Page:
LPC determination: Approved


Item 5
151306- Block 552, lot 22,24-
33-36 Washington Square West – Greenwich Village Historic District
A neo-Federal style apartment building desiged by C.F Winkelman and built in 1929. Application is to replace windows.

Item 5-2

This building occupies a prominent spot at the northwest corner of Washington Square Park, necessitating a very close look at proposed window replacements. Though not the worst window replacements ever presented to the Commission, these rather bulky extruded aluminum windows are to replace the existing steel casement windows. HDC asks that rather than replacing all of the windows at once – a huge job for a building this size – that casement windows be installed in a phased approach. HDC suggests the use of thermally broken, rolled steel windows, which would be slightly thicker than the existing steel windows, but less thick than the proposed aluminum. This option supports thicker insulated glass, making it a sustainable choice and worth the extra cost in the long run.

LPC determination: Approved


Item 6
151683- Block 588, lot 25-
304 Bleecker Street – Greenwich Village Historic District
A dwelling originally built in 1829, converted to commercial use, with a fourth floor added in the early 20th century. Application is to replace windows.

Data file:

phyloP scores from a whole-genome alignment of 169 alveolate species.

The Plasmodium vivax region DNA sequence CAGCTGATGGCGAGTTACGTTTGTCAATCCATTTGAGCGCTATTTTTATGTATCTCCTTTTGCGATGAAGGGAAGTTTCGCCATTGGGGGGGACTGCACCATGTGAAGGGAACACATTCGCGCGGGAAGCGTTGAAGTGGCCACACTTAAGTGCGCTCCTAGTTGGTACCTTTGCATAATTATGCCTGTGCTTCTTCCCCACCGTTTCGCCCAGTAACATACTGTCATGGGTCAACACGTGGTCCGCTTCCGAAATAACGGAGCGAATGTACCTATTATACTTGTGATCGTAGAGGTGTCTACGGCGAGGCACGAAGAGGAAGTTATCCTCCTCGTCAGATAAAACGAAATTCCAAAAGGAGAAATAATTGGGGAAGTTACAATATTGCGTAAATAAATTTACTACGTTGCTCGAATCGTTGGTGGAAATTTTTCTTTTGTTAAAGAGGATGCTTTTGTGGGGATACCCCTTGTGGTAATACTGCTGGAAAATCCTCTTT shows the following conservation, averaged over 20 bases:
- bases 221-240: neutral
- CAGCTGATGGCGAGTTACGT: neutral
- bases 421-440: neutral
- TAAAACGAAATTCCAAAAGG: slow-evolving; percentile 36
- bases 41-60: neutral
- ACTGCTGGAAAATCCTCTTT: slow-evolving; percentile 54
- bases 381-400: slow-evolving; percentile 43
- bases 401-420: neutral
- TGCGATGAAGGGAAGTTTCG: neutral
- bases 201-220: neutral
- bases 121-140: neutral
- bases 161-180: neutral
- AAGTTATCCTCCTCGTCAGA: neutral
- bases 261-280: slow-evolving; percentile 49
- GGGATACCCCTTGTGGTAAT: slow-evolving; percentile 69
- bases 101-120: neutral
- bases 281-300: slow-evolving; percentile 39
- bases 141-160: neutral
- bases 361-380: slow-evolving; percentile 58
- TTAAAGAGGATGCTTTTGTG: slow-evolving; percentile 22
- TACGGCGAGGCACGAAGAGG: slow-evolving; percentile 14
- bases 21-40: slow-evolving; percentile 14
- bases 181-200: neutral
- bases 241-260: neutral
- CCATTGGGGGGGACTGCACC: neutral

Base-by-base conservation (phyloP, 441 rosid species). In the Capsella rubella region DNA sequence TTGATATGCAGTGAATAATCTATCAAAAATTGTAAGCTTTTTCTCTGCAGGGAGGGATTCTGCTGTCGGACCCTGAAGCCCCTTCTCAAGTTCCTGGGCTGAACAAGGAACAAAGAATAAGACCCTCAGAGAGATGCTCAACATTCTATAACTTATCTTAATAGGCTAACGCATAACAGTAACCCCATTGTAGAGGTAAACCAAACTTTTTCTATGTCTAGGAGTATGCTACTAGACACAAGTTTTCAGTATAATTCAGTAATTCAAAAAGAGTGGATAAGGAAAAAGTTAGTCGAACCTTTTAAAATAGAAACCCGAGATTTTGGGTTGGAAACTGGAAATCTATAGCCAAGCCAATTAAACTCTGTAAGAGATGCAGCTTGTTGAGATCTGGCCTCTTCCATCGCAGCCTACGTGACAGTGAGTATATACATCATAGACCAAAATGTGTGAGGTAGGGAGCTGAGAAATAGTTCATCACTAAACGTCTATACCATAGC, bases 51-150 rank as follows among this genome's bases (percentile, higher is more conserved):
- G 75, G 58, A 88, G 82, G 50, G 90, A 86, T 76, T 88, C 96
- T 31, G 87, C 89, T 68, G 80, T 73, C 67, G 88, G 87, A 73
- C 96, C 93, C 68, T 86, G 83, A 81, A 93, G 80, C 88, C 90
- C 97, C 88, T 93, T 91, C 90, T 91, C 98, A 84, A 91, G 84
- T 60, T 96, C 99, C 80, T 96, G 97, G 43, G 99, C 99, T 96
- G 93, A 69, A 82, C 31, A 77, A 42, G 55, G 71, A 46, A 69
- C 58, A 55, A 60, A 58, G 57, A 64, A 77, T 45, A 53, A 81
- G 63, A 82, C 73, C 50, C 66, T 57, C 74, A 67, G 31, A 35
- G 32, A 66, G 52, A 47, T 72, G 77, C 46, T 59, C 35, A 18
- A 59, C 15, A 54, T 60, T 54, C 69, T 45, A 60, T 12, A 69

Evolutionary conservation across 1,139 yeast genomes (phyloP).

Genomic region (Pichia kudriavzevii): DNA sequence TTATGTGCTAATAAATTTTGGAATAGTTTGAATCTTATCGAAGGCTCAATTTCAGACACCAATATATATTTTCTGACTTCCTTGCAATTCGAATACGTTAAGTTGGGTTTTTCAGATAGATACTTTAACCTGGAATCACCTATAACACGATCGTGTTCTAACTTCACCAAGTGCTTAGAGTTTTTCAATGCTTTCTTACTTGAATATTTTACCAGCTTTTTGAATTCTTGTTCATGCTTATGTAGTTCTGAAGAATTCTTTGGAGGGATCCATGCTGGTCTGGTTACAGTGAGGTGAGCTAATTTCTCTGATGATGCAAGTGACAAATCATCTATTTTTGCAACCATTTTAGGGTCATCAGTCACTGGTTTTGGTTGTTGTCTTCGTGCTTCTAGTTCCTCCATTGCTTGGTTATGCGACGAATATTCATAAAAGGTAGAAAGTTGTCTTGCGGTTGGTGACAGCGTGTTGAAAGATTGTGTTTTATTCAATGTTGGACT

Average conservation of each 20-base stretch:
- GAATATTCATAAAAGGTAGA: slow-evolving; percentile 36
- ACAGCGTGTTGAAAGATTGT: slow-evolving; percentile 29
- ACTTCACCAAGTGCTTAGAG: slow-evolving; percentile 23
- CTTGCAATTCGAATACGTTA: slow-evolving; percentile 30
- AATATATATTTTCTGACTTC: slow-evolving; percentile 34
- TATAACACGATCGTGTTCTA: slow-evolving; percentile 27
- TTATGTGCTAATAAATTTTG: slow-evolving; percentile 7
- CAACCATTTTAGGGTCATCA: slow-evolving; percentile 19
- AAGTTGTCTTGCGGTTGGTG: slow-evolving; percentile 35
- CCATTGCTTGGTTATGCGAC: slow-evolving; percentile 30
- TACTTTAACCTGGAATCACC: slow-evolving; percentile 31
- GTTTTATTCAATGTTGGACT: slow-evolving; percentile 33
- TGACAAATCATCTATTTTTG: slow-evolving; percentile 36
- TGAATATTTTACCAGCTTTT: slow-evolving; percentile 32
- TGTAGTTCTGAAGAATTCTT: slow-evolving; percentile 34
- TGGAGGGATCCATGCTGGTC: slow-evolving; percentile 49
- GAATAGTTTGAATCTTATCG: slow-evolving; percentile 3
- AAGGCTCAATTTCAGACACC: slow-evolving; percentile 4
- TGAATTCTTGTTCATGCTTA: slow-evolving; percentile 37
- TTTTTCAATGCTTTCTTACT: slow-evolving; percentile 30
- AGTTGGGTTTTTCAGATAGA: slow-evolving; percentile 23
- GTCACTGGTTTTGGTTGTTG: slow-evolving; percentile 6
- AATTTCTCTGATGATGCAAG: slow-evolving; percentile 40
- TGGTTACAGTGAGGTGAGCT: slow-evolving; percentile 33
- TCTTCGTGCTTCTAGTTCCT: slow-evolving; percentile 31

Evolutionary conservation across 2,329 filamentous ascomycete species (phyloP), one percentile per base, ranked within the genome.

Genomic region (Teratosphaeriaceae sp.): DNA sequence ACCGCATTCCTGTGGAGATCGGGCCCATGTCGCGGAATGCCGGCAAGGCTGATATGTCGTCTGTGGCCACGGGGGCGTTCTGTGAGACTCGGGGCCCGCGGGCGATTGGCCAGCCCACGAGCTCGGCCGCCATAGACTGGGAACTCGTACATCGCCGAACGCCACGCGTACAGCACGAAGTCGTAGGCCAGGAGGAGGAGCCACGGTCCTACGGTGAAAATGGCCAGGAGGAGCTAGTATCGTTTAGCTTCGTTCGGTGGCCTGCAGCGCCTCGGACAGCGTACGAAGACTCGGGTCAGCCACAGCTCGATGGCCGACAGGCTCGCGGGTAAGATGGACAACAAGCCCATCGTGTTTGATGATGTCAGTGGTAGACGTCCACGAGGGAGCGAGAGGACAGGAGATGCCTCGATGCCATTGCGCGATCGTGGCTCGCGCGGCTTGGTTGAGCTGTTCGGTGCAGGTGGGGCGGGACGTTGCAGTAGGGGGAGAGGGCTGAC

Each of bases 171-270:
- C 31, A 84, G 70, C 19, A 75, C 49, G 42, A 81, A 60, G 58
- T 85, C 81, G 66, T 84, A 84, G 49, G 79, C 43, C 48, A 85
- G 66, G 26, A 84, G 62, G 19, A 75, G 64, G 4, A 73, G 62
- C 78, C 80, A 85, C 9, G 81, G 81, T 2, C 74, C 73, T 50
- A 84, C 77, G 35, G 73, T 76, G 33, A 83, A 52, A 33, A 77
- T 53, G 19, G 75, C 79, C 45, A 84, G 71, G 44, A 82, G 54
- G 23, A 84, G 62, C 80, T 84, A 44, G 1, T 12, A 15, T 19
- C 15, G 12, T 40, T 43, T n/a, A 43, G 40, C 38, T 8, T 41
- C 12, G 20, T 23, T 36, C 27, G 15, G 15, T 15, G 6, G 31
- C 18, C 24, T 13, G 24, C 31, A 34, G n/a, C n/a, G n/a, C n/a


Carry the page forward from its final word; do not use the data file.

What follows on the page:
Item 6-2

While HDC does not object to the window replacements on the lower floors, the windows on the top floor give us pause. The top floor studio is a character-defining feature of this neighborhood and these windows play a special part in that story. As seen in the tax photo, the building originally featured casement windows, not the six-over-six double hung windows being proposed here. The restoration of this top floor to its appearance in the tax photo, including the transom above the studio, would go a long way toward bringing this building in the right direction and preserving the physical evidence of Greenwich Village’s history as a vital artistic community.

LPC determination: Approved with modifications


Item 9
152569- Block 542, lot 58-
197 Bleecker Street – South Village Historic District
A building built in 1851-54 and altered in the Arts and Crafts style by Charles E. Miller in 1923. Application is to install storefront infill.

Item 9-3

While the removal of the existing storefront does not present a problem, HDC finds that the proposed aluminum storefront lacks character. Its flat surface recalls a storefront one might find in a shopping mall or similarly contemporary environment, and contrasts with the storefront seen in the tax photo, which shows varied depths. The approval of this bland aluminum frame would signal the homogenization of this streetscape and set a bad precedent for the South Village as a whole. However, HDC appreciates that the proposed awning reveals the historic, decorative brickwork lintel.

LPC determination: Approved with modifications


Item 13
148061- Block 846, lot 26-
860 Broadway aka 27-29 E. 17th St. – Ladies’ Mile Historic District
A neo-Grec style commercial store building designed by Detlef Lienau and built in 1883-84 and latered and refaced by F. H. Dewey & Company in 1925. Application is to construct a rooftop addition and replace storefront infill.

Item 13-3